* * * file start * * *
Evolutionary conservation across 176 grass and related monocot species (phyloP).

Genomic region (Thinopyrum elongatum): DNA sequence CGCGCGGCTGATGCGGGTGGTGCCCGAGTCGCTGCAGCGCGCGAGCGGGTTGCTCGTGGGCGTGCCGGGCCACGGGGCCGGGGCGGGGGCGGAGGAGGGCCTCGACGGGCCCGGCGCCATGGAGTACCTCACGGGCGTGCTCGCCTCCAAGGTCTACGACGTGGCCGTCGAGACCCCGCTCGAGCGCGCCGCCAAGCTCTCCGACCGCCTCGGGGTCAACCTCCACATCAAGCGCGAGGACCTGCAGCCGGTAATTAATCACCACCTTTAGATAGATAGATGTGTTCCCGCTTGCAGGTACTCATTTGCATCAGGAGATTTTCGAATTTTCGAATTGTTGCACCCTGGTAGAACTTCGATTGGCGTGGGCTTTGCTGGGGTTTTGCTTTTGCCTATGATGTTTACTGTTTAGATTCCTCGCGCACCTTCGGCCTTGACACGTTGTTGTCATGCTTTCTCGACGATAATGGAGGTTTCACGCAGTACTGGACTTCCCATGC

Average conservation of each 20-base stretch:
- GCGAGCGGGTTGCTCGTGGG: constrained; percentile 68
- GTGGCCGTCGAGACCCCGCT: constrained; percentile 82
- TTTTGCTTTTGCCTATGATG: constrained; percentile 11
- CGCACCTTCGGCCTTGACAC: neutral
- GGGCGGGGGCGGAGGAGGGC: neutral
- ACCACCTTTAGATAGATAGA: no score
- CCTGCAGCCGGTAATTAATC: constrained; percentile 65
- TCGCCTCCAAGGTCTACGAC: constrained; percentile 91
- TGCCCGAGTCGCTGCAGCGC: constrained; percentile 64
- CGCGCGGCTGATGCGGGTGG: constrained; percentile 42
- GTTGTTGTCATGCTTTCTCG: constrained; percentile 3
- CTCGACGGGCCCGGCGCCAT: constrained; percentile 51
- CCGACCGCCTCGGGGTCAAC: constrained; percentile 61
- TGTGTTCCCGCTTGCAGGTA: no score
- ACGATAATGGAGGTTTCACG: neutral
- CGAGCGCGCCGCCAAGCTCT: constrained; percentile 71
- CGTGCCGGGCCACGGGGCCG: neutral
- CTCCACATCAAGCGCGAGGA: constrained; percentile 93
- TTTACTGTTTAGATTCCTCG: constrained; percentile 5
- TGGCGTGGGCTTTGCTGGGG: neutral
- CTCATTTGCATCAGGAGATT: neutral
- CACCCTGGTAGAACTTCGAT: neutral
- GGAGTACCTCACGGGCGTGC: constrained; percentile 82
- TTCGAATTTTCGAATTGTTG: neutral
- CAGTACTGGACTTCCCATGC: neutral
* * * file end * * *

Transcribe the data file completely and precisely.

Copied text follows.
Evolutionary conservation across 176 grass and related monocot species (phyloP).

Genomic region (Thinopyrum elongatum): DNA sequence CGCGCGGCTGATGCGGGTGGTGCCCGAGTCGCTGCAGCGCGCGAGCGGGTTGCTCGTGGGCGTGCCGGGCCACGGGGCCGGGGCGGGGGCGGAGGAGGGCCTCGACGGGCCCGGCGCCATGGAGTACCTCACGGGCGTGCTCGCCTCCAAGGTCTACGACGTGGCCGTCGAGACCCCGCTCGAGCGCGCCGCCAAGCTCTCCGACCGCCTCGGGGTCAACCTCCACATCAAGCGCGAGGACCTGCAGCCGGTAATTAATCACCACCTTTAGATAGATAGATGTGTTCCCGCTTGCAGGTACTCATTTGCATCAGGAGATTTTCGAATTTTCGAATTGTTGCACCCTGGTAGAACTTCGATTGGCGTGGGCTTTGCTGGGGTTTTGCTTTTGCCTATGATGTTTACTGTTTAGATTCCTCGCGCACCTTCGGCCTTGACACGTTGTTGTCATGCTTTCTCGACGATAATGGAGGTTTCACGCAGTACTGGACTTCCCATGC

Average conservation of each 20-base stretch:
- GCGAGCGGGTTGCTCGTGGG: constrained; percentile 68
- GTGGCCGTCGAGACCCCGCT: constrained; percentile 82
- TTTTGCTTTTGCCTATGATG: constrained; percentile 11
- CGCACCTTCGGCCTTGACAC: neutral
- GGGCGGGGGCGGAGGAGGGC: neutral
- ACCACCTTTAGATAGATAGA: no score
- CCTGCAGCCGGTAATTAATC: constrained; percentile 65
- TCGCCTCCAAGGTCTACGAC: constrained; percentile 91
- TGCCCGAGTCGCTGCAGCGC: constrained; percentile 64
- CGCGCGGCTGATGCGGGTGG: constrained; percentile 42
- GTTGTTGTCATGCTTTCTCG: constrained; percentile 3
- CTCGACGGGCCCGGCGCCAT: constrained; percentile 51
- CCGACCGCCTCGGGGTCAAC: constrained; percentile 61
- TGTGTTCCCGCTTGCAGGTA: no score
- ACGATAATGGAGGTTTCACG: neutral
- CGAGCGCGCCGCCAAGCTCT: constrained; percentile 71
- CGTGCCGGGCCACGGGGCCG: neutral
- CTCCACATCAAGCGCGAGGA: constrained; percentile 93
- TTTACTGTTTAGATTCCTCG: constrained; percentile 5
- TGGCGTGGGCTTTGCTGGGG: neutral
- CTCATTTGCATCAGGAGATT: neutral
- CACCCTGGTAGAACTTCGAT: neutral
- GGAGTACCTCACGGGCGTGC: constrained; percentile 82
- TTCGAATTTTCGAATTGTTG: neutral
- CAGTACTGGACTTCCCATGC: neutral